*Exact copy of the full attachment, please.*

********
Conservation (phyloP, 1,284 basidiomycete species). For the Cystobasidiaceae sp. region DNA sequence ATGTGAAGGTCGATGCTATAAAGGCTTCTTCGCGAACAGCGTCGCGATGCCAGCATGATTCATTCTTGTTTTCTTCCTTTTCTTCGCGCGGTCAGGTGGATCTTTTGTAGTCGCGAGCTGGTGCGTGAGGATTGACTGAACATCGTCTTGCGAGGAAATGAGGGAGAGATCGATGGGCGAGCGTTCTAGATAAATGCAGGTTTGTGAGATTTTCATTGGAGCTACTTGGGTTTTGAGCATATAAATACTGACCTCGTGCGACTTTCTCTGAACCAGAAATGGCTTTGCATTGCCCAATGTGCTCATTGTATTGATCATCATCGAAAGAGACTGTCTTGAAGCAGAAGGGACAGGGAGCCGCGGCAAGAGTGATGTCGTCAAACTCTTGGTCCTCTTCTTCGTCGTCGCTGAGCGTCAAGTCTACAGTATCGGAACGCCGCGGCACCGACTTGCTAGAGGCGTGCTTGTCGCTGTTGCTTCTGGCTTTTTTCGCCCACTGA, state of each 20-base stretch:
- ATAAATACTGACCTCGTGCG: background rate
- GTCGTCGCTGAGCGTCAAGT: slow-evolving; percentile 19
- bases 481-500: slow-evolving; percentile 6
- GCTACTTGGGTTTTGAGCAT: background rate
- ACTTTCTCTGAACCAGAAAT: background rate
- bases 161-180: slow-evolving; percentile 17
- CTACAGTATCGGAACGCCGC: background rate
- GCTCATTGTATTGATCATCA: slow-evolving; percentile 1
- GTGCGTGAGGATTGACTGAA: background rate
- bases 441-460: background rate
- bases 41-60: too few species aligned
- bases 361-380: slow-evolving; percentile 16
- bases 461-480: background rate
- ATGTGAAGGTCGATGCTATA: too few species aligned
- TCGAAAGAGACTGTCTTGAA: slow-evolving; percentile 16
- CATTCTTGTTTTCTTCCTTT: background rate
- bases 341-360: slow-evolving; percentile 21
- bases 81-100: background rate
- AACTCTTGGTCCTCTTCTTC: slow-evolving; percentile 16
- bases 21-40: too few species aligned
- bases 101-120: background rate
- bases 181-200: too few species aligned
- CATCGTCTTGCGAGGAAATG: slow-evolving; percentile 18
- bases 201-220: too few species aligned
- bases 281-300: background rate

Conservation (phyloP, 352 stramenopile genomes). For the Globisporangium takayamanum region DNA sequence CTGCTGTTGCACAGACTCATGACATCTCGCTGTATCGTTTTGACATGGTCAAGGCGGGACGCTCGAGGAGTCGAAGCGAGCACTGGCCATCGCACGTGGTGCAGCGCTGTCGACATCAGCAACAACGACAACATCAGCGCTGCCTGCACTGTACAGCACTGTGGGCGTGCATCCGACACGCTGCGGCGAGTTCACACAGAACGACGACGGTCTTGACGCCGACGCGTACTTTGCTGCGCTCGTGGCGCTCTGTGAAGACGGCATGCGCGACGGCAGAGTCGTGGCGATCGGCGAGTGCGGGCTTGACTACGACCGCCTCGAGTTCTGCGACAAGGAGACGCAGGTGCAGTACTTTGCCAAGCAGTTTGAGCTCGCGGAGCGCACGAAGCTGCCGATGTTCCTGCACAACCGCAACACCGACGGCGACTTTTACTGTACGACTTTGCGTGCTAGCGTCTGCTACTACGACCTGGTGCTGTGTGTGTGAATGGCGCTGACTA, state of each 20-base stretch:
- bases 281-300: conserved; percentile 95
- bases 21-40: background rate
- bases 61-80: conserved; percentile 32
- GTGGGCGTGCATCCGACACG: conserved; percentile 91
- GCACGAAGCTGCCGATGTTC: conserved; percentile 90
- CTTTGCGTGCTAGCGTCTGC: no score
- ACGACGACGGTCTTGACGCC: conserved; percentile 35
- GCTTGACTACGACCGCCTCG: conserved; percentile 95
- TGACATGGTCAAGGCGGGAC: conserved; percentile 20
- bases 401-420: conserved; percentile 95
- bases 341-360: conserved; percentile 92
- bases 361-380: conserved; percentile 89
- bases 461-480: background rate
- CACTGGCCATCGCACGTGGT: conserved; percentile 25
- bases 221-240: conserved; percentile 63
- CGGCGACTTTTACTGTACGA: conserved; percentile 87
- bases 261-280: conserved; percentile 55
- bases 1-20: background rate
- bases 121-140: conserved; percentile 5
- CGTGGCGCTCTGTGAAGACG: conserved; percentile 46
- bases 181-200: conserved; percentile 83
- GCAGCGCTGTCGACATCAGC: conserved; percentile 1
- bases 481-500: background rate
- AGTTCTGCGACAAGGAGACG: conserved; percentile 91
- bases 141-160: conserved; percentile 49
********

Conservation (phyloP, 1,284 basidiomycete species). For the Cystobasidiaceae sp. region DNA sequence ATGTGAAGGTCGATGCTATAAAGGCTTCTTCGCGAACAGCGTCGCGATGCCAGCATGATTCATTCTTGTTTTCTTCCTTTTCTTCGCGCGGTCAGGTGGATCTTTTGTAGTCGCGAGCTGGTGCGTGAGGATTGACTGAACATCGTCTTGCGAGGAAATGAGGGAGAGATCGATGGGCGAGCGTTCTAGATAAATGCAGGTTTGTGAGATTTTCATTGGAGCTACTTGGGTTTTGAGCATATAAATACTGACCTCGTGCGACTTTCTCTGAACCAGAAATGGCTTTGCATTGCCCAATGTGCTCATTGTATTGATCATCATCGAAAGAGACTGTCTTGAAGCAGAAGGGACAGGGAGCCGCGGCAAGAGTGATGTCGTCAAACTCTTGGTCCTCTTCTTCGTCGTCGCTGAGCGTCAAGTCTACAGTATCGGAACGCCGCGGCACCGACTTGCTAGAGGCGTGCTTGTCGCTGTTGCTTCTGGCTTTTTTCGCCCACTGA, state of each 20-base stretch:
- ATAAATACTGACCTCGTGCG: background rate
- GTCGTCGCTGAGCGTCAAGT: slow-evolving; percentile 19
- bases 481-500: slow-evolving; percentile 6
- GCTACTTGGGTTTTGAGCAT: background rate
- ACTTTCTCTGAACCAGAAAT: background rate
- bases 161-180: slow-evolving; percentile 17
- CTACAGTATCGGAACGCCGC: background rate
- GCTCATTGTATTGATCATCA: slow-evolving; percentile 1
- GTGCGTGAGGATTGACTGAA: background rate
- bases 441-460: background rate
- bases 41-60: too few species aligned
- bases 361-380: slow-evolving; percentile 16
- bases 461-480: background rate
- ATGTGAAGGTCGATGCTATA: too few species aligned
- TCGAAAGAGACTGTCTTGAA: slow-evolving; percentile 16
- CATTCTTGTTTTCTTCCTTT: background rate
- bases 341-360: slow-evolving; percentile 21
- bases 81-100: background rate
- AACTCTTGGTCCTCTTCTTC: slow-evolving; percentile 16
- bases 21-40: too few species aligned
- bases 101-120: background rate
- bases 181-200: too few species aligned
- CATCGTCTTGCGAGGAAATG: slow-evolving; percentile 18
- bases 201-220: too few species aligned
- bases 281-300: background rate

Conservation (phyloP, 352 stramenopile genomes). For the Globisporangium takayamanum region DNA sequence CTGCTGTTGCACAGACTCATGACATCTCGCTGTATCGTTTTGACATGGTCAAGGCGGGACGCTCGAGGAGTCGAAGCGAGCACTGGCCATCGCACGTGGTGCAGCGCTGTCGACATCAGCAACAACGACAACATCAGCGCTGCCTGCACTGTACAGCACTGTGGGCGTGCATCCGACACGCTGCGGCGAGTTCACACAGAACGACGACGGTCTTGACGCCGACGCGTACTTTGCTGCGCTCGTGGCGCTCTGTGAAGACGGCATGCGCGACGGCAGAGTCGTGGCGATCGGCGAGTGCGGGCTTGACTACGACCGCCTCGAGTTCTGCGACAAGGAGACGCAGGTGCAGTACTTTGCCAAGCAGTTTGAGCTCGCGGAGCGCACGAAGCTGCCGATGTTCCTGCACAACCGCAACACCGACGGCGACTTTTACTGTACGACTTTGCGTGCTAGCGTCTGCTACTACGACCTGGTGCTGTGTGTGTGAATGGCGCTGACTA, state of each 20-base stretch:
- bases 281-300: conserved; percentile 95
- bases 21-40: background rate
- bases 61-80: conserved; percentile 32
- GTGGGCGTGCATCCGACACG: conserved; percentile 91
- GCACGAAGCTGCCGATGTTC: conserved; percentile 90
- CTTTGCGTGCTAGCGTCTGC: no score
- ACGACGACGGTCTTGACGCC: conserved; percentile 35
- GCTTGACTACGACCGCCTCG: conserved; percentile 95
- TGACATGGTCAAGGCGGGAC: conserved; percentile 20
- bases 401-420: conserved; percentile 95
- bases 341-360: conserved; percentile 92
- bases 361-380: conserved; percentile 89
- bases 461-480: background rate
- CACTGGCCATCGCACGTGGT: conserved; percentile 25
- bases 221-240: conserved; percentile 63
- CGGCGACTTTTACTGTACGA: conserved; percentile 87
- bases 261-280: conserved; percentile 55
- bases 1-20: background rate
- bases 121-140: conserved; percentile 5
- CGTGGCGCTCTGTGAAGACG: conserved; percentile 46
- bases 181-200: conserved; percentile 83
- GCAGCGCTGTCGACATCAGC: conserved; percentile 1
- bases 481-500: background rate
- AGTTCTGCGACAAGGAGACG: conserved; percentile 91
- bases 141-160: conserved; percentile 49